Newhart finale

Another comedy, Newhart, gave us a completely bizarre ending for an otherwise enjoyable comedy series.  Yet it was saved literally in the last two minutes by a brilliantly concocted stunt–bring back Bob’s wife from his original series, The Bob Newhart Show, the lovely Suzanne Pleshette, revealing the whole series was just a dream.  It’s a gimmick that didn’t work for a series like the original Dallas (recall Bobby Ewing died then came back to life with a “poof”), but for a comedy wrap-up, it couldn’t have been better timed.

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dallas-tnt-dvd-season-two-cover

It will go down in American culture as the last hoorah for television legend Larry Hagman.  The second season of the reboot of Dallas saw the villainous and conniving J.R. Ewing’s death coinciding with the real-life passing of Hagman.  And it set up an ongoing new search–not for who shot J.R.–but who killed J.R., as the series begins its third season on TNT on February 24, 2014.  Averaging 4 million viewers per episode last year, it’s clear viewers still want to know what’s going on at Southfork, even 36 years since we first met the Ewings.  And the new series is one of the best retro treatments any TV series has seen–how many classic shows have gotten a second chance?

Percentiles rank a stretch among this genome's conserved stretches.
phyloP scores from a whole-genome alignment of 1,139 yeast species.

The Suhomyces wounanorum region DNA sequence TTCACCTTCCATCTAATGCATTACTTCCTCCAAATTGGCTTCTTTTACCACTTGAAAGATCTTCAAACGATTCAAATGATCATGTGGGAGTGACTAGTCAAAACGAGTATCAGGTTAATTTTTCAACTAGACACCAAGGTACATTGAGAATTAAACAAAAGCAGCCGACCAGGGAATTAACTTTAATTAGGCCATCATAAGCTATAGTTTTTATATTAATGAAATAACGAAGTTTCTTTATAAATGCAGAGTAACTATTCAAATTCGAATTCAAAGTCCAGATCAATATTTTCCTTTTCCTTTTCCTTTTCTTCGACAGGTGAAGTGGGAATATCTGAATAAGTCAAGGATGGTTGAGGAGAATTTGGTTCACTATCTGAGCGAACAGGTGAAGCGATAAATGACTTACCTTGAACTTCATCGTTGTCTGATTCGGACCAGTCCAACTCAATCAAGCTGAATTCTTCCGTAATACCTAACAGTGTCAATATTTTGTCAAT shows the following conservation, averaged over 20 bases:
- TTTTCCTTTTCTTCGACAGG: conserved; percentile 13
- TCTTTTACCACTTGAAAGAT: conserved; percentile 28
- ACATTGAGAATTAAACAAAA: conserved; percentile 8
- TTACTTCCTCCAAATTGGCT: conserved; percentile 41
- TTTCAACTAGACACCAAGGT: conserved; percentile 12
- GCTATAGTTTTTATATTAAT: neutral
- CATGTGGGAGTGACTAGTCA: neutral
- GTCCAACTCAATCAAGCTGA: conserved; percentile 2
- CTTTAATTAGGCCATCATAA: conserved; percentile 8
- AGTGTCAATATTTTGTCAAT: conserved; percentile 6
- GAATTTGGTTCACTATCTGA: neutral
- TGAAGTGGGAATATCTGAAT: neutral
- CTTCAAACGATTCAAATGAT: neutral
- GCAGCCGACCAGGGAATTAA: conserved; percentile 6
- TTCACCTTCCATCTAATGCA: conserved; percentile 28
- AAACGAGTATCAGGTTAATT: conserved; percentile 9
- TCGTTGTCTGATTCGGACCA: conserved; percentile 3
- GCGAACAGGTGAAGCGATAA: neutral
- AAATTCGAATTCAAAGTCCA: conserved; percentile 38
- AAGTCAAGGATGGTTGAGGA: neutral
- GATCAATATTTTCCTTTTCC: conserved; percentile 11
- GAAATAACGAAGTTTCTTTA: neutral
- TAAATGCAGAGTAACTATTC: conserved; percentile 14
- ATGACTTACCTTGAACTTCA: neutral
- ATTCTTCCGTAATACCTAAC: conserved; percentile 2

What is actually the sixteenth season of Dallas is in stores everywhere tomorrow, and reboot Season 2 features not only the 15 episodes from 2013, but several deleted scenes and other bonus features, including an extended cut of the series farewell to J.R. and Hagman in “J.R.’s Masterpiece.”  Fans of Hagman in particular will appreciate two features, “Memories of Larry Hagman: A Cast and Crew Tribute,” including some good light-hearted discussions with Josh Henderson, who plays J.R.’s son, and a season one press interview with Hagman discussing the series, “One Last Conversation with Larry Hagman.”  The feature “The Battle for Ewing Energies” is an overview of the season and the fast-moving plot twists.  “Dallas at Paleyfest 2013,” unlike many Paley Center presentation features, is a well-filmed, quality panel from late season that includes the seven key cast members and the show’s writers.  Costume designer Rachel Sage Kunin discusses wardrobe and jewelry selection decisions with actress Jordana Brewster in a series of featurettes on each disc.

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We reviewed last season at borg.com here, and recounted J.R. Ewing and the show’s significance in the realm of classic TV watching.  Not just a stale prime time soap opera, the writers of Dallas have managed to keep the store zipping along, often creating and resolving key crises in a single episode, to move right on to the next challenge for the Ewing family.

Pick up the four-disc DVD of Dallas Season Two tomorrow, February 11, 2014 at stores everywhere, and pre-order it today at a discount at Amazon.com.

C.J. Bunce
Editor
borg.com